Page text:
sometimes be posted. So we sat down and created more specific guidelines as to what would be buried by moderation, and these are now posted above the comment form on the Web site. Also, per CT policy, we do not allow staff to write comments on any material, be it their own or that of a colleague. We are not partaking in the discussion because it is an area that is reserved for the readers. While that rule hasn’t been made as clear in the past, we are certainly working on reestablishing that. While we do not plan on making individuals register, we’re looking at improving the format of online commenting at CollegiateTimes.com. After we introduced the buried-by-moderation feature with the redesign this year (burying the degrading comments as opposed to permanently removing them from the page), we began to think of incrementally moving toward community moderation, and trying to bridge the gap between print and online content. If you look at an article, you can now see the option to send a letter to the editor, in addition to leaving a comment. With this form, we hope to encourage more readers to send a letter to Debra, our opinions editor, as opposed to just leaving a comment. This will allow more readers to see the opinion in print as well as online, and it’s just as simple. In addition we’re looking at possible options to create a community-moderating system similar to Reddit.com or Digg.com. What are your thoughts? Would you use these features? If not, what would be your ideal moderating system? Send us a letter to the editor, shoot us an e-mail, or come by our table on the Drillfield on Wednesday from 10 a.m. to 2 p.m. to let us know what you think. Any questions? I’m available at email@example.com.
JUSTIN GRAVES -public editor -sophomore
Moving ‘Beyond Coal’ must be cost efficient for future students R
ecently I have been hearing quite a bit from the group Beyond Coal at Virginia Tech. It’s committed to getting rid of Tech’s on-campus coal plant and working to run completely on clean, renewable energy. I think this is a great idea. However, as I hear more about what it is working toward I wonder how much these plans will cost students now and in the future. Beyond Coal is asking Tech to end its dependency on coal by the year 2020. When I first think about it, the demand seems reasonable. Then I remember that 2020 is just 10 short years away. Ten years ago global warming and CO2 emissions were hardly political issues, and they were not at the forefront of the minds of many college students as they are today. I am not saying that global warming and reducing our carbon footprint are not serious issues that need a solution, they are just issues that need a practical and carefully thought out solution. The solutions to these problems are sure to cost a lot of money, and I wonder if what Beyond Coal is suggesting is practical with the current budget cuts and economy. I am sure that at least some of the cost of the proposed changes will be reflected in higher tuition rates and budget cuts in other important areas. Some people I discussed my concerns with have argued that my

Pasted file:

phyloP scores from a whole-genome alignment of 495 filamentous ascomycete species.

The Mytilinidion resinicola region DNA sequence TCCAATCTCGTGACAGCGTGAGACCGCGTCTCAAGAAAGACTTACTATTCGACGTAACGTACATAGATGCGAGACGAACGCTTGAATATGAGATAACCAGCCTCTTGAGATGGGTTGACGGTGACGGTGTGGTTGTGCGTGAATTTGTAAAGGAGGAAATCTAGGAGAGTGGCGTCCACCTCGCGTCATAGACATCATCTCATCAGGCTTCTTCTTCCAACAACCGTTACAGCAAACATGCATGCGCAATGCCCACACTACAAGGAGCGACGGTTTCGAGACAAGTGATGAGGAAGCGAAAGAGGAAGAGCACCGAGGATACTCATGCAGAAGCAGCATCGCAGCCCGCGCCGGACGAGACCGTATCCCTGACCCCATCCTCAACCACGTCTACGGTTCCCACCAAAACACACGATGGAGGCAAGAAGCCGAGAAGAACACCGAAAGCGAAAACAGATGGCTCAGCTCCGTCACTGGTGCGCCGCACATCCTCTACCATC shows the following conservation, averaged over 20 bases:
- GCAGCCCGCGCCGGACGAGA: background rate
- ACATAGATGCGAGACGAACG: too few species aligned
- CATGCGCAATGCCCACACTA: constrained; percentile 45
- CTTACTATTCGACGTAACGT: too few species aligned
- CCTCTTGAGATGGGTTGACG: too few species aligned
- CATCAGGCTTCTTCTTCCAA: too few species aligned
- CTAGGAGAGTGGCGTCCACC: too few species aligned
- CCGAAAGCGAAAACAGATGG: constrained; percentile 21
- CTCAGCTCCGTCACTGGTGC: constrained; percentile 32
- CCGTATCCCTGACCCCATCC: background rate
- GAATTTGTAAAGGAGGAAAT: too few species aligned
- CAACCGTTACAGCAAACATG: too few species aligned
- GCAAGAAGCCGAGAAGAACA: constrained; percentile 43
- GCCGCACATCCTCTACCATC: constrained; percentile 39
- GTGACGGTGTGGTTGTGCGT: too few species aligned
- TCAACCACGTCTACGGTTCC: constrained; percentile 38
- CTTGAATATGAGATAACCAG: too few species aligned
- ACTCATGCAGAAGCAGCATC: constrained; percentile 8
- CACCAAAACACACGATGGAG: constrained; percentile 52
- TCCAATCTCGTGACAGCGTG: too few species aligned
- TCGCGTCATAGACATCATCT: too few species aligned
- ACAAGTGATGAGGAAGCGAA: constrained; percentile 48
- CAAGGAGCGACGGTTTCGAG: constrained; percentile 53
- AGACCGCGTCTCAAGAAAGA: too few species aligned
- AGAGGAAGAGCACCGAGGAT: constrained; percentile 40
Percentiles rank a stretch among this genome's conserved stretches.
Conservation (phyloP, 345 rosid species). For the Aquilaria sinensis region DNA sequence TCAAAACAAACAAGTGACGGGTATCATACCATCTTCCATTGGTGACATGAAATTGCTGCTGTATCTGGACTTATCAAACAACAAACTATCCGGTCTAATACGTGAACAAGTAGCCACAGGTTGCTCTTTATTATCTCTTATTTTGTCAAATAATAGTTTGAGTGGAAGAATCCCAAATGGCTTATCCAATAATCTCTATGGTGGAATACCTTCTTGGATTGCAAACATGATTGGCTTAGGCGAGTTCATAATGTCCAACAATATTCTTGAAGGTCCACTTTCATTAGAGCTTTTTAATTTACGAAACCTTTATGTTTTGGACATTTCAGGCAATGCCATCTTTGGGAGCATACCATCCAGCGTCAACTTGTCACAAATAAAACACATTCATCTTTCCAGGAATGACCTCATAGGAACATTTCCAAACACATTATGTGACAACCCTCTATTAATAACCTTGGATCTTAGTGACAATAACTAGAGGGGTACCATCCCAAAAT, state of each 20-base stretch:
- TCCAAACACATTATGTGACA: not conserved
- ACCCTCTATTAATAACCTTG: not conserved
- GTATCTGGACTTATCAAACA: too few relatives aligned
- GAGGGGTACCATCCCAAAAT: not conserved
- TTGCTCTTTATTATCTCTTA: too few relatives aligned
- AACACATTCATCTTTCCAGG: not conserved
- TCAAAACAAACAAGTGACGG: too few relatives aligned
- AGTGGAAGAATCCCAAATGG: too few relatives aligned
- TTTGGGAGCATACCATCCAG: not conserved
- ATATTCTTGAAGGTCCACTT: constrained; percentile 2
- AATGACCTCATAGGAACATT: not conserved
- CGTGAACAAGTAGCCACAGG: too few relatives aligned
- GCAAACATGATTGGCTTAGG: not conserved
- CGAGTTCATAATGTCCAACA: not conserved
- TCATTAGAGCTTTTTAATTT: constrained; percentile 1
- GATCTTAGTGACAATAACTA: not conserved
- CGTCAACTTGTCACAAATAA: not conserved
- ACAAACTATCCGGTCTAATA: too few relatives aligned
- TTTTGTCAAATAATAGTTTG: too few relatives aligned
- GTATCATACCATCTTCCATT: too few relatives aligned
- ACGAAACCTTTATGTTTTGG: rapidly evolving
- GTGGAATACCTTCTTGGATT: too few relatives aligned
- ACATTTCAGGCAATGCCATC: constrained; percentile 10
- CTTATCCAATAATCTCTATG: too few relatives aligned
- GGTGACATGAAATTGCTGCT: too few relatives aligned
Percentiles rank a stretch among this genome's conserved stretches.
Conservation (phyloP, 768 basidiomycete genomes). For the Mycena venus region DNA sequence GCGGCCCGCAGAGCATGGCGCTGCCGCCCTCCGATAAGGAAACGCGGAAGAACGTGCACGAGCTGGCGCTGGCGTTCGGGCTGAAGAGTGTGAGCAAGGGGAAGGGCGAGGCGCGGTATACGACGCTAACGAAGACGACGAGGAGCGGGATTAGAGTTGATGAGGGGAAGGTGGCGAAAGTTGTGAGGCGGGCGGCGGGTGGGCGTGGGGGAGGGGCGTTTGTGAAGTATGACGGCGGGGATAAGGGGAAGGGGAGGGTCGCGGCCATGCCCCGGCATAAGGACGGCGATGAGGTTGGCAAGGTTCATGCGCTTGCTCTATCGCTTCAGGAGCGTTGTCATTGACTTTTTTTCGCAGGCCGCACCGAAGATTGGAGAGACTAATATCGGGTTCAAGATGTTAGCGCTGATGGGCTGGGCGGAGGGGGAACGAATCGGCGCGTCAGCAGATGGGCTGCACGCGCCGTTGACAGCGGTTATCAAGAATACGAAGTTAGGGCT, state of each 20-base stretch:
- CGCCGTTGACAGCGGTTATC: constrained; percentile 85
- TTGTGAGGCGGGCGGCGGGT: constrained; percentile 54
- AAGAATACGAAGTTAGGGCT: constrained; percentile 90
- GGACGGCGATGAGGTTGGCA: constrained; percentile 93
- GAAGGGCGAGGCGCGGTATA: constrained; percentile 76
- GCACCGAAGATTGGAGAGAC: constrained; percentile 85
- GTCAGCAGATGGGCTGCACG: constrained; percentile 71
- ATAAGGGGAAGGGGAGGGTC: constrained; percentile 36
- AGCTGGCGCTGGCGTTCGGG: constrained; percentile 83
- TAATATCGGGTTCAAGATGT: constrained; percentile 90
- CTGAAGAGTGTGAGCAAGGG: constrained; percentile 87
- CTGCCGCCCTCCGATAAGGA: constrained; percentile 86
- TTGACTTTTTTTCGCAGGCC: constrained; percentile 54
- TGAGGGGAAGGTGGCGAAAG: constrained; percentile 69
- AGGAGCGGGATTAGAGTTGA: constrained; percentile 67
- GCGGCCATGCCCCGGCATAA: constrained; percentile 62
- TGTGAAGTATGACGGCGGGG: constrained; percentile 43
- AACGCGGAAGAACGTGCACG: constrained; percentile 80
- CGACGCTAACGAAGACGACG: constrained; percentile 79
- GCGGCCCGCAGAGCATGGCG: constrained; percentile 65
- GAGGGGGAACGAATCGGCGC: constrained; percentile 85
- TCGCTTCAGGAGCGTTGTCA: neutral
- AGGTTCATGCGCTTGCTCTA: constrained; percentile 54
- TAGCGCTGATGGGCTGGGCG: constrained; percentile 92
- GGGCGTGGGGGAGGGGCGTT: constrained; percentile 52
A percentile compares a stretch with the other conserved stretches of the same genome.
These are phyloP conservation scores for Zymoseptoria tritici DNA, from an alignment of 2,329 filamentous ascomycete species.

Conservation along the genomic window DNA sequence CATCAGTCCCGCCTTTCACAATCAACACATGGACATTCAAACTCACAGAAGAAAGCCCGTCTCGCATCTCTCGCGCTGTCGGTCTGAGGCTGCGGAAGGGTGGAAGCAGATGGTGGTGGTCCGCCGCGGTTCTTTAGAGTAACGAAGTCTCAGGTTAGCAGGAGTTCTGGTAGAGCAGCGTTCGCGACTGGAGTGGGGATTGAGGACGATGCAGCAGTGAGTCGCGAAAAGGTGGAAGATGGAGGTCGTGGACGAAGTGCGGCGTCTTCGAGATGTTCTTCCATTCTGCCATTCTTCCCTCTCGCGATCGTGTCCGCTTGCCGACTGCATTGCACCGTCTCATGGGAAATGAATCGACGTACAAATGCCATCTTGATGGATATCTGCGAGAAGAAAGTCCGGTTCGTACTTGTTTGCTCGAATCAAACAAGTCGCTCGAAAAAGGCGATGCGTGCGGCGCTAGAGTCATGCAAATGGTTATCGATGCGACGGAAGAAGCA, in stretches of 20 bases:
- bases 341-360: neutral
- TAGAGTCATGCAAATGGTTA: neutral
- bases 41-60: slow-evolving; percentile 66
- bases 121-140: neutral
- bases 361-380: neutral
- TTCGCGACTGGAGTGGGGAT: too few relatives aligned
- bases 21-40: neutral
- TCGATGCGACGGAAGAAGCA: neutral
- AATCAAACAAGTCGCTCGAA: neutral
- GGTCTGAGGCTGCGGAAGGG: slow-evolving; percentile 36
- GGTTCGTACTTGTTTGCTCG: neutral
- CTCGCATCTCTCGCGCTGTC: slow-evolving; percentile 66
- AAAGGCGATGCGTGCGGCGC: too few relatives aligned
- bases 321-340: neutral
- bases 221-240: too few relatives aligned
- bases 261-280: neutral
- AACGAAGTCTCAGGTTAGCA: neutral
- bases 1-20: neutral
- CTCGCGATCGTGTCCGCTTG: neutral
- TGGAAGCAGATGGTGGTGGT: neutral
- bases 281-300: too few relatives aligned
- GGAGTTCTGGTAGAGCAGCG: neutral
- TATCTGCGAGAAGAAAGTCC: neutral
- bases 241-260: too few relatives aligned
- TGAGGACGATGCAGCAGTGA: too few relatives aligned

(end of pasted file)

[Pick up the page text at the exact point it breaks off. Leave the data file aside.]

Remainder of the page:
tuition will not be affected by the proposed changes because I will have graduated by the time they will cost the university money. These people also mentioned it just has to be done whether we have the money or not. However, it is a moot point that the proposed changes will not cost me anything. Say I intend to earn my doctorate from Tech. If I am a sophomore now, then I will be in school for at least the next seven to eight years, and that is a low estimate. That means these changes would indeed cost me money, and my younger brother who is hoping to come to Tech next year would have to pay as well. With the state of the economy, Tech needs every dollar it can get. However, in October, Gov. Kaine announced another round of statewide budget cuts. Also, with the election of Bob McDonnell, there are further concerns over budget. Governor-elect McDonnell said during his campaign that, if elected, he intends to take money from the general fund (where money for universities comes from) and use it to fund transportation advancements. This means that it is likely budgets for universities will be cut even further. I am worried that with the proposed cuts now and possible budget cuts in the future there will be little money for the drastic changes to our power infrastructure that are potentially